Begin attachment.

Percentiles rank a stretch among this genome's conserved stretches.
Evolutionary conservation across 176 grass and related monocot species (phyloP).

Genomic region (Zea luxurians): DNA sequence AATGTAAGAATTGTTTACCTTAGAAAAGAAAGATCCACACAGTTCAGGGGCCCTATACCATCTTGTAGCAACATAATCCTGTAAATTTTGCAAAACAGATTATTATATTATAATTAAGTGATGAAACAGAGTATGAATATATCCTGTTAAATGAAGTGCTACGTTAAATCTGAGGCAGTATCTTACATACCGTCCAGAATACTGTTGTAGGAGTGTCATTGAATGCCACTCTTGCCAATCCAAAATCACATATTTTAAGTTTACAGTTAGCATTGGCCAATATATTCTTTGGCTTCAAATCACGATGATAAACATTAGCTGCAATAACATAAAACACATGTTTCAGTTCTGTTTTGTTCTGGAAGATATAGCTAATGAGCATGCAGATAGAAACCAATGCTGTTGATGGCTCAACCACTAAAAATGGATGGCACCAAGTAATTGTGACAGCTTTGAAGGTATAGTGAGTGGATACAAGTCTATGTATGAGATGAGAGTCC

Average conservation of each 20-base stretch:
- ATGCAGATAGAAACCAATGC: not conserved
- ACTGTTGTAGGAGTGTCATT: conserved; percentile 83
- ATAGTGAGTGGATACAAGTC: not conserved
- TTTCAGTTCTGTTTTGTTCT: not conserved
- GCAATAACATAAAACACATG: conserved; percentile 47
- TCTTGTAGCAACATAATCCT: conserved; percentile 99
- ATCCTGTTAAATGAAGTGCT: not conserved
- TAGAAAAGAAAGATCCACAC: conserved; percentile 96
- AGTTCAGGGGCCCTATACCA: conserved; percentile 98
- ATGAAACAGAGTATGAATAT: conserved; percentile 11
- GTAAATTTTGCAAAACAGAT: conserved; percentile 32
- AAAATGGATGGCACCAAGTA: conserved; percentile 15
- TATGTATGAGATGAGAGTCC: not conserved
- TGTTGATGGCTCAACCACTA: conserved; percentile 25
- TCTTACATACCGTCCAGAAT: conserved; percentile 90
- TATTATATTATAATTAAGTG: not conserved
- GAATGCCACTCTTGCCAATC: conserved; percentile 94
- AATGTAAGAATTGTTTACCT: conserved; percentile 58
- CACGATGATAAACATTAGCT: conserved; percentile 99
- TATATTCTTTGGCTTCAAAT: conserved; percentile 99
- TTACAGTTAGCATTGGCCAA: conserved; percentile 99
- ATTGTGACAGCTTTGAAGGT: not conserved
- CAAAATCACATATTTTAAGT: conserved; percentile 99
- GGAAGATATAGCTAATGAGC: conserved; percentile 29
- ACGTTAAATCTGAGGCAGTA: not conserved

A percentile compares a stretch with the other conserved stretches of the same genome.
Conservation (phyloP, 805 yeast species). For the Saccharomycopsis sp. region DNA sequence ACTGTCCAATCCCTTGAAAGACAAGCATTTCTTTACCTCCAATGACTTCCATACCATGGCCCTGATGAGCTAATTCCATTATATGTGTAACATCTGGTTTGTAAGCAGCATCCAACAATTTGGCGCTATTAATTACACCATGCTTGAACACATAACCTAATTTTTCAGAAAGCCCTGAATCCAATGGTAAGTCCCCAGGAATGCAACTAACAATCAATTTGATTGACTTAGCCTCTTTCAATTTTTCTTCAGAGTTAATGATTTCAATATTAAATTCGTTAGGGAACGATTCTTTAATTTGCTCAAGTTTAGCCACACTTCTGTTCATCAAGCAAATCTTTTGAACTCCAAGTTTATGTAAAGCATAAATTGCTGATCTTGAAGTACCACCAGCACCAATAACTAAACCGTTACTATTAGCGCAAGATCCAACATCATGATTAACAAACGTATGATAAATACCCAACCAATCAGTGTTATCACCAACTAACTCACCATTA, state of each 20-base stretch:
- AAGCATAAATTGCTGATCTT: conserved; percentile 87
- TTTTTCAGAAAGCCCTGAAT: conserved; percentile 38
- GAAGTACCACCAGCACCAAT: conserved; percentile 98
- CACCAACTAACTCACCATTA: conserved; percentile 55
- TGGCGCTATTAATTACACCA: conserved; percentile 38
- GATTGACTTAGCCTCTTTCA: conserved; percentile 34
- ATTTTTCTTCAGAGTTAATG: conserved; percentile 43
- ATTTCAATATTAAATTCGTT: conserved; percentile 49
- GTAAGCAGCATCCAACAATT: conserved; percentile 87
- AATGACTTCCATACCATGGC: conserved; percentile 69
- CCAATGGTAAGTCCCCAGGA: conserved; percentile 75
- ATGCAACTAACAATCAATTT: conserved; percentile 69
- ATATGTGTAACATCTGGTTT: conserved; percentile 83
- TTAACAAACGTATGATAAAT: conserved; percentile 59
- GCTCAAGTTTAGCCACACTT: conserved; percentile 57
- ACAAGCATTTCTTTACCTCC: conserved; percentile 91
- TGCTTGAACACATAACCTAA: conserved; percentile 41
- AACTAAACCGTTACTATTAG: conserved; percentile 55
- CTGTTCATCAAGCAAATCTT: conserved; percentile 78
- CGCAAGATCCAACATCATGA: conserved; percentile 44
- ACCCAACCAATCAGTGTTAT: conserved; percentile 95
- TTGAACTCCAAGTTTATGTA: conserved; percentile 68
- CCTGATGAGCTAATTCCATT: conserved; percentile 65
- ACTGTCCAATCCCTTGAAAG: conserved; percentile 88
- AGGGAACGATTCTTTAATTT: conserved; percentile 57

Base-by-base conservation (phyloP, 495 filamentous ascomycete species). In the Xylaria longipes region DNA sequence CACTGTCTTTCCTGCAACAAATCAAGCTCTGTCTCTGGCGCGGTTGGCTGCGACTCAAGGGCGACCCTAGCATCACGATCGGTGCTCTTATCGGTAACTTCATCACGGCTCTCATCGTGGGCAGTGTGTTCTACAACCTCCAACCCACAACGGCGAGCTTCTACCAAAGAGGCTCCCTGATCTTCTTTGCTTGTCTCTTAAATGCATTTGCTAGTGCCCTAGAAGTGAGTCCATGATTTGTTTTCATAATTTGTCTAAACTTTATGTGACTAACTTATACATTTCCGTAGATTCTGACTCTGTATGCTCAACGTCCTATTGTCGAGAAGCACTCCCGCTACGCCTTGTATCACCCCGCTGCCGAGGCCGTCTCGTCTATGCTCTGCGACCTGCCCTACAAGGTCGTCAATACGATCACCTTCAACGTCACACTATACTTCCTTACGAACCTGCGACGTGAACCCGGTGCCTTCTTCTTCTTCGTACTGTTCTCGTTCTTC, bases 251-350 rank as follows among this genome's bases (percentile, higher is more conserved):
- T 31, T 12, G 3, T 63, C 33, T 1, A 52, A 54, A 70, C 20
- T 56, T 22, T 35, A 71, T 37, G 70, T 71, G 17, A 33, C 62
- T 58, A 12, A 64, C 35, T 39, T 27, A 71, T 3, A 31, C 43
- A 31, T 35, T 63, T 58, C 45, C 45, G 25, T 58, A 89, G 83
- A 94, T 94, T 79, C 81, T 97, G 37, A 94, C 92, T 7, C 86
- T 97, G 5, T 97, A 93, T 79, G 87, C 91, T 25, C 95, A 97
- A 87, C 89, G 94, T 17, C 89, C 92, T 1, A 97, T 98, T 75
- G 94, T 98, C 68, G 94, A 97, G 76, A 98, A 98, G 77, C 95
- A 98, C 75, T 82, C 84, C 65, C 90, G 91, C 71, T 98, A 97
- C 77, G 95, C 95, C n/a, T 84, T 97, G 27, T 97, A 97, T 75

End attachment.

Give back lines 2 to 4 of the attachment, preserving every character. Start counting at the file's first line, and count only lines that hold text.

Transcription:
Evolutionary conservation across 176 grass and related monocot species (phyloP).

Genomic region (Zea luxurians): DNA sequence AATGTAAGAATTGTTTACCTTAGAAAAGAAAGATCCACACAGTTCAGGGGCCCTATACCATCTTGTAGCAACATAATCCTGTAAATTTTGCAAAACAGATTATTATATTATAATTAAGTGATGAAACAGAGTATGAATATATCCTGTTAAATGAAGTGCTACGTTAAATCTGAGGCAGTATCTTACATACCGTCCAGAATACTGTTGTAGGAGTGTCATTGAATGCCACTCTTGCCAATCCAAAATCACATATTTTAAGTTTACAGTTAGCATTGGCCAATATATTCTTTGGCTTCAAATCACGATGATAAACATTAGCTGCAATAACATAAAACACATGTTTCAGTTCTGTTTTGTTCTGGAAGATATAGCTAATGAGCATGCAGATAGAAACCAATGCTGTTGATGGCTCAACCACTAAAAATGGATGGCACCAAGTAATTGTGACAGCTTTGAAGGTATAGTGAGTGGATACAAGTCTATGTATGAGATGAGAGTCC

Average conservation of each 20-base stretch: